We identified 9,863 discharges, 9,275 of which were abstracted. Of the remaining charts, 465 (5%) could not be located in the medical records departments, and 123 (1%) were located but were too incomplete to be abstracted. The 9,275 abstracted charts represented 7,058 patients after adjustment for multiple admissions. Trained reviewers abstracted each patient record and classified each patient as class 1, 2, or 3 for receiving CA, according to the criteria established by the American College of Cardiology (ACC) and the American Heart Association (AHA) (37). These guidelines incorporate patients’ symptom severity, noninvasive test results, and other known disease characteristics to assess the appropriateness of referral for CA. According to the ACC/AHA guidelines, class 1 patients (n = 2,282 [32%]) are those for whom there is general agreement that CA is indicated. Class 2 patients (n = 341 [5%]) are those for whom CA is frequently performed but over whom there was a divergence of opinion in the ACC/AHA panel that established the guidelines. For class 3 patients (n = 4,435 [63%]), CA is not indicated. In the case of patients with multiple admissions, the most recent hospitalization for which the patient met class 1 or 2 criteria was considered the focal admission.
Abstractors were not blinded to the patients’ race, as it was impractical to remove all references to race from the more than 9,000 records abstracted. However, a three-member panel of board-certified cardiologists reviewed a random sample of charts for reliability. The panel agreed with the original reviewer in 108 (95%) of 114 cases (kappa = 0.863).
All class 1 and 2 patients (n = 2,623) were followed up by telephone 12 months after discharge. Fifteen percent of the patients were deceased by follow-up, and an additional 8% could not be located. Of the patients who were located alive, 80% (n = 1,669) completed the interview. Reasons for non-completion of the interview included patient refusal (10% of the 2,623 located patients), completion of an interview by proxy due to disability on the part of the patient (5%), unavailability of a proxy for a disabled patient (1%), and partial completion of an interview (<1%). The average length of the interview was 39 min. There was no significant difference by race in the interview length or in the number of refusals to be interviewed.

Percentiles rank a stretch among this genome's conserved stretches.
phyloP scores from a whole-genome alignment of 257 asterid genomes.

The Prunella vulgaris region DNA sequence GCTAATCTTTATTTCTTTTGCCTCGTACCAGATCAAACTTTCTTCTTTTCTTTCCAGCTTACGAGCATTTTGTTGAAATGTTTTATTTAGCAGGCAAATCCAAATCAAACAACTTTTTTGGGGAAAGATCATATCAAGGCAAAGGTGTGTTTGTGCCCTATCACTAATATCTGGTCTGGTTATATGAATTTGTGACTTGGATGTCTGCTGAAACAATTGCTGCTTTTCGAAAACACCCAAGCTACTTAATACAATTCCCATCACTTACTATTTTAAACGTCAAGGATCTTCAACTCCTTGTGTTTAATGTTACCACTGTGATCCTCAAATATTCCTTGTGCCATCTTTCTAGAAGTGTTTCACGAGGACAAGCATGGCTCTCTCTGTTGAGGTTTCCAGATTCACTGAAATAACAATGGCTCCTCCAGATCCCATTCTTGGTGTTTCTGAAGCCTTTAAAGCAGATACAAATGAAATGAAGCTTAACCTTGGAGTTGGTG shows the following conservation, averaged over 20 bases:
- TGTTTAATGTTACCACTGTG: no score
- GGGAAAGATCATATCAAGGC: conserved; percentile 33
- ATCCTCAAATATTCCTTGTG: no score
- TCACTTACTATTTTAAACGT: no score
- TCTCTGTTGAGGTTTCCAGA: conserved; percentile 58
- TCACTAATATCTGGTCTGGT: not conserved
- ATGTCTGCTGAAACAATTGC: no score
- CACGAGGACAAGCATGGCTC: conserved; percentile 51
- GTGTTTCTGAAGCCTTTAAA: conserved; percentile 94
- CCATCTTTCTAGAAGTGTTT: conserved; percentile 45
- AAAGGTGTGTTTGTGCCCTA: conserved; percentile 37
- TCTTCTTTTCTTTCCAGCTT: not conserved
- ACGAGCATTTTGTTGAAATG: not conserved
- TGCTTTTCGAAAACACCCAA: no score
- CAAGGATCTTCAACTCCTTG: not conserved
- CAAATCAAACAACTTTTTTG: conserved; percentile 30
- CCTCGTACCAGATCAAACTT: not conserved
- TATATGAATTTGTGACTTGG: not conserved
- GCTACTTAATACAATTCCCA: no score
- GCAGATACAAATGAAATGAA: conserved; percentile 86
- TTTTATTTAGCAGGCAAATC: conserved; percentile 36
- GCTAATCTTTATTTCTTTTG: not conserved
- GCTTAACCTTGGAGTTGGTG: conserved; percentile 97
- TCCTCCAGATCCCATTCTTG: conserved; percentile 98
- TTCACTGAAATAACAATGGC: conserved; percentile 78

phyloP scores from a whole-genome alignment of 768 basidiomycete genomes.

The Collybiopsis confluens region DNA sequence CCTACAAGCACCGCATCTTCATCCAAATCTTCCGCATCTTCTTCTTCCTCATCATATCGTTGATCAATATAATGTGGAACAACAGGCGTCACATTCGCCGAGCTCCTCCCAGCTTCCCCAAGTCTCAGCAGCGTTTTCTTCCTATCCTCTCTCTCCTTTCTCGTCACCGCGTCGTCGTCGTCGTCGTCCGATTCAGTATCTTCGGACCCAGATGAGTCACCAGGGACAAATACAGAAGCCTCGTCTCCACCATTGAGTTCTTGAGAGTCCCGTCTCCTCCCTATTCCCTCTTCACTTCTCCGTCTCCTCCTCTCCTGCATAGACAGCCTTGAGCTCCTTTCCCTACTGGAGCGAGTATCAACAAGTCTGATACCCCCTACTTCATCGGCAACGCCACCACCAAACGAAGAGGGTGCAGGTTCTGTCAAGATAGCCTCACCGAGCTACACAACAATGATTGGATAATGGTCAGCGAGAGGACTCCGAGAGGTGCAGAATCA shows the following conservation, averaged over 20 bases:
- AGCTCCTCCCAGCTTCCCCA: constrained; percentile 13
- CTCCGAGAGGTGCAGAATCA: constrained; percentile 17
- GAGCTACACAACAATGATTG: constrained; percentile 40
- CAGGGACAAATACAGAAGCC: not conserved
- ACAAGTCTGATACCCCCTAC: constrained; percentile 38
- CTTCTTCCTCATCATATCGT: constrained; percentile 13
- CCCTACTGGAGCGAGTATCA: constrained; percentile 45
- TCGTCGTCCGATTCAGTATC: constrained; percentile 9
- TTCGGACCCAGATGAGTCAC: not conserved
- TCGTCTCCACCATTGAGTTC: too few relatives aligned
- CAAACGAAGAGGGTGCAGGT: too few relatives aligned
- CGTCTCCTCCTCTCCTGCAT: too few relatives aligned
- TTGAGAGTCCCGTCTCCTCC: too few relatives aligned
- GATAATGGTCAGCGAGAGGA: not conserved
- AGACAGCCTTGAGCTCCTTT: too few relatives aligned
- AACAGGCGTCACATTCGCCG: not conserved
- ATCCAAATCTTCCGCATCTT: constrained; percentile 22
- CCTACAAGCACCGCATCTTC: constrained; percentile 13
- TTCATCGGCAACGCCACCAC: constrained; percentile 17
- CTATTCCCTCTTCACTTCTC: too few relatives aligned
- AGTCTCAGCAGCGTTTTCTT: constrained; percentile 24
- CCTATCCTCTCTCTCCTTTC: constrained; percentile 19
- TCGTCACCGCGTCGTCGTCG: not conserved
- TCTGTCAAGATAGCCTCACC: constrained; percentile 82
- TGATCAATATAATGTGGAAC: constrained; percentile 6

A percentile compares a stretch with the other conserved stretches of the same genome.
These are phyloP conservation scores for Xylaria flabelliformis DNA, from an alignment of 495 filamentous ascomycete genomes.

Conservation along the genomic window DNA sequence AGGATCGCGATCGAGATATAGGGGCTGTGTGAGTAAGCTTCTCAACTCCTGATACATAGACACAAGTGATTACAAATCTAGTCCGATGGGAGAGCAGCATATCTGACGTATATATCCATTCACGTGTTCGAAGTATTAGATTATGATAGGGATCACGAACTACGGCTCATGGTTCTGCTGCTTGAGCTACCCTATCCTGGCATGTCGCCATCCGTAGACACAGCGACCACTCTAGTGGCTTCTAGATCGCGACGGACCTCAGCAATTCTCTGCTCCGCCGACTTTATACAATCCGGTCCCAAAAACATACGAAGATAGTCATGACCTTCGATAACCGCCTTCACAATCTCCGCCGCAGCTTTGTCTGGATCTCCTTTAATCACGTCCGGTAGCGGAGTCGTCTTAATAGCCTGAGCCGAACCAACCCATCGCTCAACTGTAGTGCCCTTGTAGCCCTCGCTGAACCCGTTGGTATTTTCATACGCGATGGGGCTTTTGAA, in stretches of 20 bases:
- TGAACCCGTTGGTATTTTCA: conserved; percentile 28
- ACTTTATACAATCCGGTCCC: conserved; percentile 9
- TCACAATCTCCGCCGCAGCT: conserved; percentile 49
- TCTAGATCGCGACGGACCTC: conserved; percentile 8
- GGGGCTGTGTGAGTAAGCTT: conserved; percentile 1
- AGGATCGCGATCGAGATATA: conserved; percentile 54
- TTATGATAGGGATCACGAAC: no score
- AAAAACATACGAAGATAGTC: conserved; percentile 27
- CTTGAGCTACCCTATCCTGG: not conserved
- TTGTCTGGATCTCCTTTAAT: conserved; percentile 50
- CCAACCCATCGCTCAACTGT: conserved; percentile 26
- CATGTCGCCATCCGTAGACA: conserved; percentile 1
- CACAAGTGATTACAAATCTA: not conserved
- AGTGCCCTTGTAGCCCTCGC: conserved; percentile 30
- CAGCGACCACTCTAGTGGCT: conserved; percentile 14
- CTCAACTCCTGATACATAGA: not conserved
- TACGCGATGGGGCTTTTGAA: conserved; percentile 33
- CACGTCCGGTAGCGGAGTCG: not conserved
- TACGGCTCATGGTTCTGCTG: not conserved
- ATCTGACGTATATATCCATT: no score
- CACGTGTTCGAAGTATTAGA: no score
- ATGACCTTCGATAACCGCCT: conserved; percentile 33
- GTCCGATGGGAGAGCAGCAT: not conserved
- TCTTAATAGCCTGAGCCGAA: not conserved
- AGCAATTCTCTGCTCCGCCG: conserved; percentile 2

We conducted a survey of physicians who managed patient care during the hospitalization of the surveyed patients. We selected physicians who were listed on the hospital record as the attending physician or as a consulting cardiologist. We also surveyed physicians who were reported by the patient as the physician who was their “main physician” during the hospitalization. The physician survey (n = 371) was conducted by mail. There were three follow-ups (two by mail and a third by telephone). Twenty-seven physicians (7%) could not be located, either because the names provided by patients were unrecognizable or because physicians had retired or relocated out of the area. A total of 185 physicians returned a completed questionnaire (54% response rate). Responding physicians accounted for 1,239 (74%) of the interviewed patients because most of the non-responding physicians saw only a small number of patients.
For 89% of interviewed patients who were able to identify their “main” physician, we linked that physician if his or her identity could be verified. In the remaining cases, the consulting cardiologist was linked to the patient if a cardiologist had consulted during that patient’s hospitalization. Otherwise, the attending physician from the hospital records was linked to the patient.
The dependent variable is whether or not the patient received CA (1 = received; 0 = not received). The receipt of CA was derived from medical records (if noted). However, we also asked patients if their physicians had discussed the procedure with them and if they had subsequently received it. Patients were asked: “During your visit to [hospital] in [date], did a doctor tell you that you needed heart catheterization? This is when a small tube (also called a catheter) is put into a vein in your leg and passed all the way to your heart. If so, did you receive it?”
Patients with either a notation in the medical record or a positive response to this question were coded as having received a coronary angiogram.
Patient-level independent variables
Patient-level variables are classified into two categories: clinical characteristics and social characteristics. Clinical characteristics include a primary diagnosis, the level of non-cardiac disability, and the patient’s ACC/AHA classification. Social characteristics include race, gender, age, marital status, insurance type, and socioeconomic status.
Patients’ race, primary diagnosis, gender, and age were collected from hospital records and verified by the respondent’s self-report during the telephone interview. The survey protocol called for removing from the study patients who reported their race as other than African American (black) or white. A patient’s race was specified as a binary variable indicating white race. A primary diagnosis was specified as a set of binary variables indicating AMI, congestive heart failure, chest pain or angina, or other. Non-cardiac disability was measured using seven activities of daily living (ADLs). If a patient reported an inability to perform any of these ADLs, we then asked if this was due to his or her heart condition. The ADLs that could not be performed, for reasons other than heart condition, were summed and entered into the models as a continuous variable ranging from 0 to 7. Gender was a binary variable (1 = male; 0 = female), and age was a set of binary variables (<50, 50–64, 65–79, and 80 years and above).
The ACC/AHA classification was ascertained from the hospital record abstraction. It was specified in the analysis as a binary variable (1 = class 1; 0 = class 2). Health insurance was a set of binary variables: private payer, Medicaid, Medicare only, and uninsured. Patients who reported coverage by both Medicare and Medicaid were coded as Medicaid, and patients who had Medicare and private insurance (e.g., Medigap) were coded as private insurance. Marital status was obtained in the patient interview and was coded as currently married or cohabiting versus unmarried, divorced, or widowed.